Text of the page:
This article is all about the proper use of the CSS backdrop-filter property, which can be used to create some of the coolest graphical effects of all CSS history so far…
It works exactly the same as the regular CSS filter property, the only thing that's different is that it effects the backdrop (eg. what's behind the background) instead of the entire element itself. Unfortunately, at the time of writing, it cannot be animated, but the regular filter is… so you'll have to be clever.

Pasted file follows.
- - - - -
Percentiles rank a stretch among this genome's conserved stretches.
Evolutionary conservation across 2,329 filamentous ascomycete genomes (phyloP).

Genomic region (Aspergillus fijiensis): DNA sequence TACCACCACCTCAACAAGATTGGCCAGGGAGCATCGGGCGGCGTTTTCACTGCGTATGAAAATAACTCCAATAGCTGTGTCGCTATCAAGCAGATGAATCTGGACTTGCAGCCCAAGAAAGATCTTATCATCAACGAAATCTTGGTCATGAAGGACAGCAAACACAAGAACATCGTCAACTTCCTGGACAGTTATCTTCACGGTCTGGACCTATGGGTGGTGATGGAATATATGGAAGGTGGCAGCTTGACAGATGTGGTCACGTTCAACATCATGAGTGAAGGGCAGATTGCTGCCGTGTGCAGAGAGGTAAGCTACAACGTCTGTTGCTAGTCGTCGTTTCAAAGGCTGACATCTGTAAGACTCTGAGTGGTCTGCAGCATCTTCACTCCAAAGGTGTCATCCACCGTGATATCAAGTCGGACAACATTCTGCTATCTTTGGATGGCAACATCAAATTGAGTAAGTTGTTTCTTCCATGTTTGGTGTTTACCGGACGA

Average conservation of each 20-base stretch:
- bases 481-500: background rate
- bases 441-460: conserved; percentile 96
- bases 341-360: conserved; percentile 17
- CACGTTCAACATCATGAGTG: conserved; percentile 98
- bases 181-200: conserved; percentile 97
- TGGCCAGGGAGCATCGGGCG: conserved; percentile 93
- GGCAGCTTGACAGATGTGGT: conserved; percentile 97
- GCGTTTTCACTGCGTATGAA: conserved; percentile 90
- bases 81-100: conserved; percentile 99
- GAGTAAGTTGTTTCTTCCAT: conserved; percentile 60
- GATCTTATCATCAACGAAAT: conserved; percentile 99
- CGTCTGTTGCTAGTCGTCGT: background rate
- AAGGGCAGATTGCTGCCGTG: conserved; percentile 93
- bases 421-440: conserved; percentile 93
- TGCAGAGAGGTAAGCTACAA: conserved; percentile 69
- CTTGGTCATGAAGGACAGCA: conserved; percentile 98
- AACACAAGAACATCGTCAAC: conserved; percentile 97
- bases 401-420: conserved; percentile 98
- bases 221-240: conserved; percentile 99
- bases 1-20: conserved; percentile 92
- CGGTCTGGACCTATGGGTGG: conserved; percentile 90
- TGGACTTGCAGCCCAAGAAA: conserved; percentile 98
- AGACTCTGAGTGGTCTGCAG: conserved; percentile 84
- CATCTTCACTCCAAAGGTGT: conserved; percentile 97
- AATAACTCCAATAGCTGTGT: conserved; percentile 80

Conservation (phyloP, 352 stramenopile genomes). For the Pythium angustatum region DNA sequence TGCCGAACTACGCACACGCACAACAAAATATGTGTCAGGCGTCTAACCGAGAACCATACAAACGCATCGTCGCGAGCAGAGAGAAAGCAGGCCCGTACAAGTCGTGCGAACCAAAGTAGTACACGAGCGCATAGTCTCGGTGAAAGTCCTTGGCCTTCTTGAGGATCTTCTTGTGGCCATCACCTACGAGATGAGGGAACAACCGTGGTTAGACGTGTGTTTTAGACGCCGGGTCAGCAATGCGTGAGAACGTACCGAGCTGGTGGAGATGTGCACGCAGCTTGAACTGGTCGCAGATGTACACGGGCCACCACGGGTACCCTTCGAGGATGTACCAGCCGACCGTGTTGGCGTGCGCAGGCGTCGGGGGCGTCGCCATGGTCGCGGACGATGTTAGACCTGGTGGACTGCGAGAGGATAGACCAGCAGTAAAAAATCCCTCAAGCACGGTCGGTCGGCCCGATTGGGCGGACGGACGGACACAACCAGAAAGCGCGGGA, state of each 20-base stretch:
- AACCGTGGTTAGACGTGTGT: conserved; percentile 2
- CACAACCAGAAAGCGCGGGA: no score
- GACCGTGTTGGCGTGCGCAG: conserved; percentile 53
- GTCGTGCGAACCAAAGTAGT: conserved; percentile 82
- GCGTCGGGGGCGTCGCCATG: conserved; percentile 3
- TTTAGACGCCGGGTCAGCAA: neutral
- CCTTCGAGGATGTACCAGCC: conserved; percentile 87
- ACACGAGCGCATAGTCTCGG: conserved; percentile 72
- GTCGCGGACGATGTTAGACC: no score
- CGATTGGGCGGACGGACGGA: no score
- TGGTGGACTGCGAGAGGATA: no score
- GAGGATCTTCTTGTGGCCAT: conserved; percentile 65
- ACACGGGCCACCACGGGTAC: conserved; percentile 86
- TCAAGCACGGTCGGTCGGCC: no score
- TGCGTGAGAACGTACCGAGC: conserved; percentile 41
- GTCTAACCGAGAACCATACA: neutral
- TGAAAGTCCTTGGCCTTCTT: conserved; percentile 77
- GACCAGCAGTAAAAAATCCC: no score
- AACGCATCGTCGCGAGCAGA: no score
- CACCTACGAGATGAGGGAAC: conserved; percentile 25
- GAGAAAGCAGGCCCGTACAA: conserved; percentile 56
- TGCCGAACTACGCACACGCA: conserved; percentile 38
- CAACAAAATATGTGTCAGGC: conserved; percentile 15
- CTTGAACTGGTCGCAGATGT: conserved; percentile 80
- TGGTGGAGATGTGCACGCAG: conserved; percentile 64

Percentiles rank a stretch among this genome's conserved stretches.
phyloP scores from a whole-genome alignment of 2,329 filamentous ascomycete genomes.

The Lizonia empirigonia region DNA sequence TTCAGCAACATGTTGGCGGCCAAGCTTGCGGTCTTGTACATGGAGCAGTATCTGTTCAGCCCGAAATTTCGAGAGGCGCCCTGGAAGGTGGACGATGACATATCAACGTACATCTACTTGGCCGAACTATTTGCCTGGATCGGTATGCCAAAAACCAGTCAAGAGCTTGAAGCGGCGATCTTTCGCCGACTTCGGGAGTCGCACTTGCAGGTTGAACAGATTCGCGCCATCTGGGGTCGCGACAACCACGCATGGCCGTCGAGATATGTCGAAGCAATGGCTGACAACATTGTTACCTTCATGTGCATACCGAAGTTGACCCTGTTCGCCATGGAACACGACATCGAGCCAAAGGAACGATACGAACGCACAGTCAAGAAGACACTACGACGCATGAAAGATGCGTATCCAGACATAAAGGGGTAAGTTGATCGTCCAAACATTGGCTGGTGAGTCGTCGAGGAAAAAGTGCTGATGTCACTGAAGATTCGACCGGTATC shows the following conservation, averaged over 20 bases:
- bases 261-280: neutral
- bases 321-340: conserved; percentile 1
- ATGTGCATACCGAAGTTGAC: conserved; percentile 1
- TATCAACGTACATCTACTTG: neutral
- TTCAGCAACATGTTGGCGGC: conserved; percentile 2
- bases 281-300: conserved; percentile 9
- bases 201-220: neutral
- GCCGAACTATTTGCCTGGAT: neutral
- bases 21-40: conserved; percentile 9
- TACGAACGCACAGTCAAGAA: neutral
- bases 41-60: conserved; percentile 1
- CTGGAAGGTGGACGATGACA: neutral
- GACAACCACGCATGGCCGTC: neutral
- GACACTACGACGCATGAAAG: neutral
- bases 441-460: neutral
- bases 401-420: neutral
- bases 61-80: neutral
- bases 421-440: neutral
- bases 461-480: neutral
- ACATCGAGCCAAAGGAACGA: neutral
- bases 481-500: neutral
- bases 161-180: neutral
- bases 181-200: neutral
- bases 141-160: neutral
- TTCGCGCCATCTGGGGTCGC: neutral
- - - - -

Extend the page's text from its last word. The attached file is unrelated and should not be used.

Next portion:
This will probably be your most used-case for the property:
Now, if you're observant you probably noticed that I used the @supports rule in conjunction with the backdrop-filter property… the reason for that is that you're going to want a fallback with a solid background.
Anyway, that's about it for your casual use… here are the rest of the potential values of the CSS backdrop-filter property. They're pretty self-explanatory, so I won't bother going into any little detail anyway.